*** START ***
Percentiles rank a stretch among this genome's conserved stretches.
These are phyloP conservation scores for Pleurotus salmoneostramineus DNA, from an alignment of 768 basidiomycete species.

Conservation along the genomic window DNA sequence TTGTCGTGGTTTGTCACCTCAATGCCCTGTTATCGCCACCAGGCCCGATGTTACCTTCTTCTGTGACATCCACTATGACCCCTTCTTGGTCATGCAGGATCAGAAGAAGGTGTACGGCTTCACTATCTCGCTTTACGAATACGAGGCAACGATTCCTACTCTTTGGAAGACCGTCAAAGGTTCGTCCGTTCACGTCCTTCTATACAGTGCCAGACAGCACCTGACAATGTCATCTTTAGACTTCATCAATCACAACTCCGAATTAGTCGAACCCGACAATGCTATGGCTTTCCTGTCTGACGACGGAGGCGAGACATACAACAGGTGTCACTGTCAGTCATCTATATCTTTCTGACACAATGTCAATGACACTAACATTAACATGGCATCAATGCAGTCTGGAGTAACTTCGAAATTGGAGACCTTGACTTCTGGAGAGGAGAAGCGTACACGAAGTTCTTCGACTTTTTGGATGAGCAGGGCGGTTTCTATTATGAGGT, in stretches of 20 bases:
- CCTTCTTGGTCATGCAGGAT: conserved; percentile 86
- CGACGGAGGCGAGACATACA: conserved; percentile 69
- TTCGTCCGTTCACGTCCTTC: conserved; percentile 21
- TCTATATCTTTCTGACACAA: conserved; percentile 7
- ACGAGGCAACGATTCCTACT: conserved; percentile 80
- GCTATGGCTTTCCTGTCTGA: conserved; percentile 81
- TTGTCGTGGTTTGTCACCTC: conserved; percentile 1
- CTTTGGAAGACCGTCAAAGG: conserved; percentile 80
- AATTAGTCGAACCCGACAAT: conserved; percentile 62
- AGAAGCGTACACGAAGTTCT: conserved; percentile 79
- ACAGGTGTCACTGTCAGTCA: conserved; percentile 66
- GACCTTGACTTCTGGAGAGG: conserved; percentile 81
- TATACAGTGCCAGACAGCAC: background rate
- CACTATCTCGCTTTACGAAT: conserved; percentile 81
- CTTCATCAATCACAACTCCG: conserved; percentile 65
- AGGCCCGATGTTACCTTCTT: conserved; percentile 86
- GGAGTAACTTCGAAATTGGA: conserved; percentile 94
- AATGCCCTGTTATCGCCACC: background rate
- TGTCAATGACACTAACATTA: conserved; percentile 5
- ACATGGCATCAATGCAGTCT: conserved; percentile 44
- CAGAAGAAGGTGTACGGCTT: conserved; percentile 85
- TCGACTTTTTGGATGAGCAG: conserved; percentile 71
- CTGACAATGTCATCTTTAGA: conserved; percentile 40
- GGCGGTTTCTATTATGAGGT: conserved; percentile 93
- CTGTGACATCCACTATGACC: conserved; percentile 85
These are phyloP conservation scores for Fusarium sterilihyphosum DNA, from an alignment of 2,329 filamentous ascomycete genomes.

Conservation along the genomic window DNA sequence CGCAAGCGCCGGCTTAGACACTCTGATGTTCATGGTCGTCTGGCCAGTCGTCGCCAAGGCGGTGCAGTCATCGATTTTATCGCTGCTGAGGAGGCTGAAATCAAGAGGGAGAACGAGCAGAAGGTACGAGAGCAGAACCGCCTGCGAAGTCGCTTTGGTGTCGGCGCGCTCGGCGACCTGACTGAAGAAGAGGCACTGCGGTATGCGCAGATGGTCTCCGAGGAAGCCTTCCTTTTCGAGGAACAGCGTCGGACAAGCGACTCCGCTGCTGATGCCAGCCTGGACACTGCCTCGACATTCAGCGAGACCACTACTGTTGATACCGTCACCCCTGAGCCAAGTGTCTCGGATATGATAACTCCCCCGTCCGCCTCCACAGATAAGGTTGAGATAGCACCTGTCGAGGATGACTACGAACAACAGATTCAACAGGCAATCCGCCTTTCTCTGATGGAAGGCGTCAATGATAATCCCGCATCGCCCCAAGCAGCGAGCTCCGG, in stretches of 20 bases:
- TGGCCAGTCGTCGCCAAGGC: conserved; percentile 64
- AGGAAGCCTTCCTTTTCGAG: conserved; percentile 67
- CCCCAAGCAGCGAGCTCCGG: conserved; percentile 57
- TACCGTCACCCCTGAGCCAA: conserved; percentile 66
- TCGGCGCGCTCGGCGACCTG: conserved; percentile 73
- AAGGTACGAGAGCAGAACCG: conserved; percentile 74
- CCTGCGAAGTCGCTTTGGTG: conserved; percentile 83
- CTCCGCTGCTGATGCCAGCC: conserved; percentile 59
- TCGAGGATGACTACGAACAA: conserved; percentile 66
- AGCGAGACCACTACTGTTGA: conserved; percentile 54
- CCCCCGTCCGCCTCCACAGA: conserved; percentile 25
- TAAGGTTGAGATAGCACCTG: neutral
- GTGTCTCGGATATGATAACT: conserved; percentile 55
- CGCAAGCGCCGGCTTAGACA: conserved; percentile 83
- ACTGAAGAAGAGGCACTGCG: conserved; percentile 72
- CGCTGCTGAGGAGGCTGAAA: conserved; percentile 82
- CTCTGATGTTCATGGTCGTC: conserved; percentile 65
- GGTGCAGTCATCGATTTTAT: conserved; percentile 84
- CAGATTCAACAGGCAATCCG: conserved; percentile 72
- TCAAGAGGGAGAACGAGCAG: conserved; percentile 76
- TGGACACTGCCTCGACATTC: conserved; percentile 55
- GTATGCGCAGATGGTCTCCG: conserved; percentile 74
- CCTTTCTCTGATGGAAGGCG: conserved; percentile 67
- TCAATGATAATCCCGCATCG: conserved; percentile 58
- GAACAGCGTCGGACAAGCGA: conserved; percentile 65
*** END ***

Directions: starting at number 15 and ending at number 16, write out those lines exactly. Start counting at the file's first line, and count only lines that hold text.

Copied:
- GACCTTGACTTCTGGAGAGG: conserved; percentile 81
- TATACAGTGCCAGACAGCAC: background rate